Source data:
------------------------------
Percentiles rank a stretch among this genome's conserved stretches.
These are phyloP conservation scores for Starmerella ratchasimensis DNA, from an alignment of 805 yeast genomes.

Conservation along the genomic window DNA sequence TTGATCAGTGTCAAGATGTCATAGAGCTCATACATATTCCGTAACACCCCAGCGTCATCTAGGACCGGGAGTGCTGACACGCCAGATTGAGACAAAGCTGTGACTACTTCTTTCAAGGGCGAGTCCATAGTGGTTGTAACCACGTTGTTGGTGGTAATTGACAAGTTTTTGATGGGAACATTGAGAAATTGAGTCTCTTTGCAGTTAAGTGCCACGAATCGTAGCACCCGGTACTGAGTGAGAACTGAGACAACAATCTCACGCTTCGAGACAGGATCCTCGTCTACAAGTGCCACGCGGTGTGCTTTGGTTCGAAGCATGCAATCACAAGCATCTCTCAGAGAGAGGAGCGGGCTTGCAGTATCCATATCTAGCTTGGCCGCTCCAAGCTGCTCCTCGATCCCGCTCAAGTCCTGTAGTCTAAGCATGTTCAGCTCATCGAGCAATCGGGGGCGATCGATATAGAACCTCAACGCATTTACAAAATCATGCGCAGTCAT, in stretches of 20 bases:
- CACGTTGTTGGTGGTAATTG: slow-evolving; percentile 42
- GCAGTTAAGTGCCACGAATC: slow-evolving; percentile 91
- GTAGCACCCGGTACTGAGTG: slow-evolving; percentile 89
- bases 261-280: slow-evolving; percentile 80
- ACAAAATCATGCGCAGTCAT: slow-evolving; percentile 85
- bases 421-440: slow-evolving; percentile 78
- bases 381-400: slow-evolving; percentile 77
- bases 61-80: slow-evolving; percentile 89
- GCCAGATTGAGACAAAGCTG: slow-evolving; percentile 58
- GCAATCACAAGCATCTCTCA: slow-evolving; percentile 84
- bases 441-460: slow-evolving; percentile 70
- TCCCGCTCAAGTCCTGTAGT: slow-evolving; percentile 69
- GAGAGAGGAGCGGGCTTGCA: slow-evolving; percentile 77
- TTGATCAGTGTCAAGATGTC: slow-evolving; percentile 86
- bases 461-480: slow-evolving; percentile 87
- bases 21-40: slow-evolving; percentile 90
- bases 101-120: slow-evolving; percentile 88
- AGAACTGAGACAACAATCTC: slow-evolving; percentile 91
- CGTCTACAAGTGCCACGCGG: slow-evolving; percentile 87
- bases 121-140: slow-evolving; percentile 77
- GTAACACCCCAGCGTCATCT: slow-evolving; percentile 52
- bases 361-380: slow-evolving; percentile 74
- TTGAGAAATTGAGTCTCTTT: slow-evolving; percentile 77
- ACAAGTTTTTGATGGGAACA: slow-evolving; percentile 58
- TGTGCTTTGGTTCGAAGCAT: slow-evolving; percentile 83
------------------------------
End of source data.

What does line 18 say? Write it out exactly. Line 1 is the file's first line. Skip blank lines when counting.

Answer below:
- bases 461-480: slow-evolving; percentile 87